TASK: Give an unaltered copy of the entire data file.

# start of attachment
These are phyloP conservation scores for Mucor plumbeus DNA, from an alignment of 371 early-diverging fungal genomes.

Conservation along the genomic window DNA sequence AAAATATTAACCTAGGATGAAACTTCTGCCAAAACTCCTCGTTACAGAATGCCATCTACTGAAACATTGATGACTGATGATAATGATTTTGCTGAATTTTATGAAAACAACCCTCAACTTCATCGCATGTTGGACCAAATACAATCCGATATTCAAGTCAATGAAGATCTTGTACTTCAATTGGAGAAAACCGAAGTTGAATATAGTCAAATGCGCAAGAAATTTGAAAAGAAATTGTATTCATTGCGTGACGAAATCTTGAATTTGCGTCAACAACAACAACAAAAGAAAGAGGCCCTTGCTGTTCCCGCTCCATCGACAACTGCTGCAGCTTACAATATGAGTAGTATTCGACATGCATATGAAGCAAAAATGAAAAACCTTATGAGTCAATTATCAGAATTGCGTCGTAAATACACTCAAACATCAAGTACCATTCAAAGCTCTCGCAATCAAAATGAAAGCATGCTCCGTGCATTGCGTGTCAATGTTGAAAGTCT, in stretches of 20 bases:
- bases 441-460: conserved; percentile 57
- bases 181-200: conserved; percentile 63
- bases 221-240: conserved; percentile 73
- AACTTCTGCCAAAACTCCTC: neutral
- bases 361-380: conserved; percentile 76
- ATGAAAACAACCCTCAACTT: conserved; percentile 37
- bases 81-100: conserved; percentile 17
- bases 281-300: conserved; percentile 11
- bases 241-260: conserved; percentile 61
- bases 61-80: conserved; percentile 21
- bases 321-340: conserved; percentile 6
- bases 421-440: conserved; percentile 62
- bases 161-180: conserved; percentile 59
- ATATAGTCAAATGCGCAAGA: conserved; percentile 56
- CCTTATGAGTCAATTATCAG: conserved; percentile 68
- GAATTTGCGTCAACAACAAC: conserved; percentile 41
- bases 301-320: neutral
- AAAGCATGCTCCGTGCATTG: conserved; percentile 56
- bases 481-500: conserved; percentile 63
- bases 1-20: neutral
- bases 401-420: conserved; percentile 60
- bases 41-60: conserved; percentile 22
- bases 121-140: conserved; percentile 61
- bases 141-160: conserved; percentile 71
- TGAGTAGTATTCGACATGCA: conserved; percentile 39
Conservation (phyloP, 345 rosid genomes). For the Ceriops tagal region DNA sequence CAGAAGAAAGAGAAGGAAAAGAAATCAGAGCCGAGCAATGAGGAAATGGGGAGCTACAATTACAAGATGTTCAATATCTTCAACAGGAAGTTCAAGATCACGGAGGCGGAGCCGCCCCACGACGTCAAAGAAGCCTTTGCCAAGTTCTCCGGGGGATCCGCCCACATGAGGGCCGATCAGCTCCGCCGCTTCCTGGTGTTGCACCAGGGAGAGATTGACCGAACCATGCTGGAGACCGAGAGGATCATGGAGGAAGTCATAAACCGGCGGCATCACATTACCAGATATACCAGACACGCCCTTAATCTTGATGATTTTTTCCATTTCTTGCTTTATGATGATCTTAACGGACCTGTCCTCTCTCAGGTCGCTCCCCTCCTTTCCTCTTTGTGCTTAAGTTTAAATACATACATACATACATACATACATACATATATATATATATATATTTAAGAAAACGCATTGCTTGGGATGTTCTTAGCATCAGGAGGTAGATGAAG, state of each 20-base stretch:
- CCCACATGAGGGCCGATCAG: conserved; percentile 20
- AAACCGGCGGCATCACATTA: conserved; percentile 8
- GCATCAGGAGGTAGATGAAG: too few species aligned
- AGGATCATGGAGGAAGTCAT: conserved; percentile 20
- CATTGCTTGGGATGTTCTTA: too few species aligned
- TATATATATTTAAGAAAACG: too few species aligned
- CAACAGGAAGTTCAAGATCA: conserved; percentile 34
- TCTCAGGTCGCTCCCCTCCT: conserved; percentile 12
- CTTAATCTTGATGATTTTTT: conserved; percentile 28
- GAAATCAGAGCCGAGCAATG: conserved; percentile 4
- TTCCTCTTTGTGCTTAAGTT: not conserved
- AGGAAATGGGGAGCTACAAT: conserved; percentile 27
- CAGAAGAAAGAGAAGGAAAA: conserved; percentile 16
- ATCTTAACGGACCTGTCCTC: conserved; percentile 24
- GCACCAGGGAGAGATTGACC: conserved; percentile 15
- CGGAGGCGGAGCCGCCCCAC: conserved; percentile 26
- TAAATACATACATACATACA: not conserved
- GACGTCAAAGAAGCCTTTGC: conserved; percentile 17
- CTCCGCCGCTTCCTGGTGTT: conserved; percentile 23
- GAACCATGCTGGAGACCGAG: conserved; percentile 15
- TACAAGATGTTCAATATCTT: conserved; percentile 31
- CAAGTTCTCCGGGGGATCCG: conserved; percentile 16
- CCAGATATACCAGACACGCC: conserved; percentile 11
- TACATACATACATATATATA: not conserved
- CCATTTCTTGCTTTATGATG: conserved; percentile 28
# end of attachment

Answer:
These are phyloP conservation scores for Mucor plumbeus DNA, from an alignment of 371 early-diverging fungal genomes.

Conservation along the genomic window DNA sequence AAAATATTAACCTAGGATGAAACTTCTGCCAAAACTCCTCGTTACAGAATGCCATCTACTGAAACATTGATGACTGATGATAATGATTTTGCTGAATTTTATGAAAACAACCCTCAACTTCATCGCATGTTGGACCAAATACAATCCGATATTCAAGTCAATGAAGATCTTGTACTTCAATTGGAGAAAACCGAAGTTGAATATAGTCAAATGCGCAAGAAATTTGAAAAGAAATTGTATTCATTGCGTGACGAAATCTTGAATTTGCGTCAACAACAACAACAAAAGAAAGAGGCCCTTGCTGTTCCCGCTCCATCGACAACTGCTGCAGCTTACAATATGAGTAGTATTCGACATGCATATGAAGCAAAAATGAAAAACCTTATGAGTCAATTATCAGAATTGCGTCGTAAATACACTCAAACATCAAGTACCATTCAAAGCTCTCGCAATCAAAATGAAAGCATGCTCCGTGCATTGCGTGTCAATGTTGAAAGTCT, in stretches of 20 bases:
- bases 441-460: conserved; percentile 57
- bases 181-200: conserved; percentile 63
- bases 221-240: conserved; percentile 73
- AACTTCTGCCAAAACTCCTC: neutral
- bases 361-380: conserved; percentile 76
- ATGAAAACAACCCTCAACTT: conserved; percentile 37
- bases 81-100: conserved; percentile 17
- bases 281-300: conserved; percentile 11
- bases 241-260: conserved; percentile 61
- bases 61-80: conserved; percentile 21
- bases 321-340: conserved; percentile 6
- bases 421-440: conserved; percentile 62
- bases 161-180: conserved; percentile 59
- ATATAGTCAAATGCGCAAGA: conserved; percentile 56
- CCTTATGAGTCAATTATCAG: conserved; percentile 68
- GAATTTGCGTCAACAACAAC: conserved; percentile 41
- bases 301-320: neutral
- AAAGCATGCTCCGTGCATTG: conserved; percentile 56
- bases 481-500: conserved; percentile 63
- bases 1-20: neutral
- bases 401-420: conserved; percentile 60
- bases 41-60: conserved; percentile 22
- bases 121-140: conserved; percentile 61
- bases 141-160: conserved; percentile 71
- TGAGTAGTATTCGACATGCA: conserved; percentile 39
Conservation (phyloP, 345 rosid genomes). For the Ceriops tagal region DNA sequence CAGAAGAAAGAGAAGGAAAAGAAATCAGAGCCGAGCAATGAGGAAATGGGGAGCTACAATTACAAGATGTTCAATATCTTCAACAGGAAGTTCAAGATCACGGAGGCGGAGCCGCCCCACGACGTCAAAGAAGCCTTTGCCAAGTTCTCCGGGGGATCCGCCCACATGAGGGCCGATCAGCTCCGCCGCTTCCTGGTGTTGCACCAGGGAGAGATTGACCGAACCATGCTGGAGACCGAGAGGATCATGGAGGAAGTCATAAACCGGCGGCATCACATTACCAGATATACCAGACACGCCCTTAATCTTGATGATTTTTTCCATTTCTTGCTTTATGATGATCTTAACGGACCTGTCCTCTCTCAGGTCGCTCCCCTCCTTTCCTCTTTGTGCTTAAGTTTAAATACATACATACATACATACATACATACATATATATATATATATATTTAAGAAAACGCATTGCTTGGGATGTTCTTAGCATCAGGAGGTAGATGAAG, state of each 20-base stretch:
- CCCACATGAGGGCCGATCAG: conserved; percentile 20
- AAACCGGCGGCATCACATTA: conserved; percentile 8
- GCATCAGGAGGTAGATGAAG: too few species aligned
- AGGATCATGGAGGAAGTCAT: conserved; percentile 20
- CATTGCTTGGGATGTTCTTA: too few species aligned
- TATATATATTTAAGAAAACG: too few species aligned
- CAACAGGAAGTTCAAGATCA: conserved; percentile 34
- TCTCAGGTCGCTCCCCTCCT: conserved; percentile 12
- CTTAATCTTGATGATTTTTT: conserved; percentile 28
- GAAATCAGAGCCGAGCAATG: conserved; percentile 4
- TTCCTCTTTGTGCTTAAGTT: not conserved
- AGGAAATGGGGAGCTACAAT: conserved; percentile 27
- CAGAAGAAAGAGAAGGAAAA: conserved; percentile 16
- ATCTTAACGGACCTGTCCTC: conserved; percentile 24
- GCACCAGGGAGAGATTGACC: conserved; percentile 15
- CGGAGGCGGAGCCGCCCCAC: conserved; percentile 26
- TAAATACATACATACATACA: not conserved
- GACGTCAAAGAAGCCTTTGC: conserved; percentile 17
- CTCCGCCGCTTCCTGGTGTT: conserved; percentile 23
- GAACCATGCTGGAGACCGAG: conserved; percentile 15
- TACAAGATGTTCAATATCTT: conserved; percentile 31
- CAAGTTCTCCGGGGGATCCG: conserved; percentile 16
- CCAGATATACCAGACACGCC: conserved; percentile 11
- TACATACATACATATATATA: not conserved
- CCATTTCTTGCTTTATGATG: conserved; percentile 28